Experts argue that ICJ lacks jurisdiction to decide on a territorial dispute over Guayana Esequiba
In the continuation of the conference 55 years of the Geneva Agreement: Diplomacy for Peace, on Thursday morning the experts Víctor Rodríguez Cedeño, César Pineda and Kenneth Ramírez presented their presentations, addressing the context of the decision of the International Court of Justice (ICJ) to declare itself competent to assume the unilateral demand of the Cooperative Republic of Guyana on the territorial dispute with the Bolivarian Republic of Venezuela for the Guayana Esequiba.
Carlos Ron, president of the Simón Bolívar Institute for Peace and Solidarity among the Peoples (ISB), organizer of the event that takes place in the Military Circle of Caracas, insisted on the importance of the activity to refresh the validity of the Geneva Agreement of 1966 in the historical claim that Venezuela has over the Essequibo territory and as a meeting point for the different currents of thought that converge in the country on this matter.
In his presentation The process before the ICJ and the 1966 Geneva Agreement, former ambassador Víctor Rodríguez Cedeño, a researcher for the Venezuelan Council for International Relations, stated that the Venezuelan claim on the Essequibo territory is an issue that requires an national discussion exempt of any political and ideological consideration, as it is a matter of State that must be the object of consultations, coincidences and consensus by all the political and social sectors of the nation.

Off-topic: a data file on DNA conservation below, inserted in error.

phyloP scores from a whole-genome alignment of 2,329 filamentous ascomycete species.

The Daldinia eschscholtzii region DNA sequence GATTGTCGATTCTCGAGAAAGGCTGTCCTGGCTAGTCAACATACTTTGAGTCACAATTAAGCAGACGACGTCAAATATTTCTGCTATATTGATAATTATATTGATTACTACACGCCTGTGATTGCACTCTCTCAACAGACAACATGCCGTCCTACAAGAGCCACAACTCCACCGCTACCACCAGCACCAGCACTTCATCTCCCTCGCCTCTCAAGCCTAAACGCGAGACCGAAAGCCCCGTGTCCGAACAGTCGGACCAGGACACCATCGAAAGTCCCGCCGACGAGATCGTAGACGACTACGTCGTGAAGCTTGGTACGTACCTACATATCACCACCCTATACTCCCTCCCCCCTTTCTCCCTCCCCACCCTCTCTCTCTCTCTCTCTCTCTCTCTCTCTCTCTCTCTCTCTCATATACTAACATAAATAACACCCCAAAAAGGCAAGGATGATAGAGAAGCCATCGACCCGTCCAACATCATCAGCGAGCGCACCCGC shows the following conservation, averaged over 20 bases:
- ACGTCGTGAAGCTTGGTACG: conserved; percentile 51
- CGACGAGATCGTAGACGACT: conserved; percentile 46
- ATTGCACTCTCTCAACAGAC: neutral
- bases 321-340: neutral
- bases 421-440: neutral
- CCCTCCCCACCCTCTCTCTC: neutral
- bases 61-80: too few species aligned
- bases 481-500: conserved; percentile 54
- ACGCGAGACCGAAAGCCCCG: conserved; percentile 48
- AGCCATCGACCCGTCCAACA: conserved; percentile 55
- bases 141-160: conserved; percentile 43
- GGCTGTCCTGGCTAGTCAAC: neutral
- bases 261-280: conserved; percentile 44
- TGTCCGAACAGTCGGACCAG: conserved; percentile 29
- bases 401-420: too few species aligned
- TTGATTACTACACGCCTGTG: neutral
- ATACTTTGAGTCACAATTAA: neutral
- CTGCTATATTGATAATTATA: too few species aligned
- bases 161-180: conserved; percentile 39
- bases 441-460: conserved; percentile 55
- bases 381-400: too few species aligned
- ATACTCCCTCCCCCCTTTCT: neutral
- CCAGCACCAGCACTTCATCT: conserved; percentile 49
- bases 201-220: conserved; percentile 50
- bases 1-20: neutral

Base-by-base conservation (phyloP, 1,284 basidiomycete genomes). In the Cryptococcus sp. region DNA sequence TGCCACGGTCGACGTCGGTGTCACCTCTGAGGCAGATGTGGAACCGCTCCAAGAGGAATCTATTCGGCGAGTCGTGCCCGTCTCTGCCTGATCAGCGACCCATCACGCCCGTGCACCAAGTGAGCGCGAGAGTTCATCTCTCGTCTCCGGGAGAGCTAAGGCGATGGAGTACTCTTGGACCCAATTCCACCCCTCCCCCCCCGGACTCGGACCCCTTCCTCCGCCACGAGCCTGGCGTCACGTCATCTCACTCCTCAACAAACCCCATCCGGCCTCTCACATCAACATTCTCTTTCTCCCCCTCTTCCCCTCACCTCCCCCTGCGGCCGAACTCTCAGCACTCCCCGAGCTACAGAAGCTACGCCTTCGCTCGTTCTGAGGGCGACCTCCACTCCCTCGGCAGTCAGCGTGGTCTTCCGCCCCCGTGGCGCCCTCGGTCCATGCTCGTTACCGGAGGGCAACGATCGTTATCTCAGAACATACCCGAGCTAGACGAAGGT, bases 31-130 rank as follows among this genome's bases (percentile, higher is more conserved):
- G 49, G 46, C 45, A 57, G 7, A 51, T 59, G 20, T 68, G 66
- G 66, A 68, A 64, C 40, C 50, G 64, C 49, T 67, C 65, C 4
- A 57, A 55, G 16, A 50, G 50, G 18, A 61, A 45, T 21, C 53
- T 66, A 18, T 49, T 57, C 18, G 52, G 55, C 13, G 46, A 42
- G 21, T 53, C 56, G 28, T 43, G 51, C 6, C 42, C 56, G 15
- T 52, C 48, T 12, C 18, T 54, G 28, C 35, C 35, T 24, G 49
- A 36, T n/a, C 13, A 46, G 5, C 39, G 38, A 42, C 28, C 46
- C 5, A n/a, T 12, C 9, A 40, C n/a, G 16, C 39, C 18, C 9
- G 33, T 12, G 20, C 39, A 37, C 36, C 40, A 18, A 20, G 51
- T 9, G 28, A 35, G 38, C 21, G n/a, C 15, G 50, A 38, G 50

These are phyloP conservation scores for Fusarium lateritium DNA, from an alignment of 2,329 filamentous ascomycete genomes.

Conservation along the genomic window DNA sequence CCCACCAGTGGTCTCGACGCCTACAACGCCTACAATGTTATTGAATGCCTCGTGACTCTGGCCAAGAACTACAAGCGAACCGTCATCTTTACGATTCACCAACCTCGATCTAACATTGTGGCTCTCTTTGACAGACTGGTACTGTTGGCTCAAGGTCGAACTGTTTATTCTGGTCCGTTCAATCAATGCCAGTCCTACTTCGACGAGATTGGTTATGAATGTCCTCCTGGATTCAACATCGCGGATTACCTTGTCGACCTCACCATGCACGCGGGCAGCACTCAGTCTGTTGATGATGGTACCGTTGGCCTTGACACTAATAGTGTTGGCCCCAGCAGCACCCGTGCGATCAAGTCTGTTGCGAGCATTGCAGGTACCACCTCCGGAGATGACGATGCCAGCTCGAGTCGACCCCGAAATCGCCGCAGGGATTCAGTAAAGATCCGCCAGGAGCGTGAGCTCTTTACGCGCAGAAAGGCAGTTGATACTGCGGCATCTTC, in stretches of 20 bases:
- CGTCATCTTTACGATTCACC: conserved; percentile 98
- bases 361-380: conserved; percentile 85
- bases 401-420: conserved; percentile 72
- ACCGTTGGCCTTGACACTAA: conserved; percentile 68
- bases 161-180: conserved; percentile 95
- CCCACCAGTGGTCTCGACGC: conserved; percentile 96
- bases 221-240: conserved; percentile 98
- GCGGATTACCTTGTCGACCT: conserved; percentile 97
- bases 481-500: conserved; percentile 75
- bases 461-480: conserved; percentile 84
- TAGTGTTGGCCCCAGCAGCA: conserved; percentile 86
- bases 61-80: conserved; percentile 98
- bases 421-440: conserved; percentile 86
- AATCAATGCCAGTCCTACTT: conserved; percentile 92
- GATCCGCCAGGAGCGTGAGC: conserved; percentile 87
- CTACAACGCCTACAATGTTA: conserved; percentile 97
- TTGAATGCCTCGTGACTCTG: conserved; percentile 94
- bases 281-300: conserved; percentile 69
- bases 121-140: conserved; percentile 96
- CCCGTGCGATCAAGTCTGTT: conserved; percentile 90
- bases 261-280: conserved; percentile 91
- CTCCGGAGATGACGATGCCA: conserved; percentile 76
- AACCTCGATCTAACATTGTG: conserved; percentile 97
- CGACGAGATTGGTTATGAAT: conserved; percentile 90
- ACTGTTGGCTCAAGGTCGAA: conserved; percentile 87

He affirmed that the ICJ made an erroneous interpretation when considering the Guyanese claim without the consent of Venezuela, which denies the jurisdiction of this court and adheres to the Geneva Agreement, which establishes a friendly and acceptable solution for both parties through a practical and satisfactory arrangement.
Regarding the Arbitration Award of 1899, he recalled that Venezuela considers it null and void and the United Kingdom, when signing the Geneva Agreement, also ignores the “res judicata” nature of the aforementioned Award.
Likewise, César Pineda, doctor in Law and International Relations, entitled his presentation Philosophy and validity of the Geneva Agreement and in it, he explained that the Secretary General of the United Nations (UN) exceeded his powers by sending the case to the ICJ without the concern of Venezuela or exhausting the other means of peaceful resolution that successively stipulates the Article 33 of the UN Charter.
He added that due to the nature of the agreement, all political and diplomatic means must be exhausted and the judicial agreement be the last instance. In addition, he pointed out that according to the Geneva Agreement, the Secretary General is a facilitator or good officiant, he can recommend or suggest, but never decide.
Professor Kenneth Ramírez, director of the Venezuelan Council for International Relations, in his presentation Updated assessment of the Geneva Agreement, delved into the context in which it was signed, considering it an achievement of the Venezuelan State, with vigorous diplomacy and national unity of all the sectors that asserted the real will to recover a usurped territory, a “national enthusiasm” which he summoned to defend this cause today.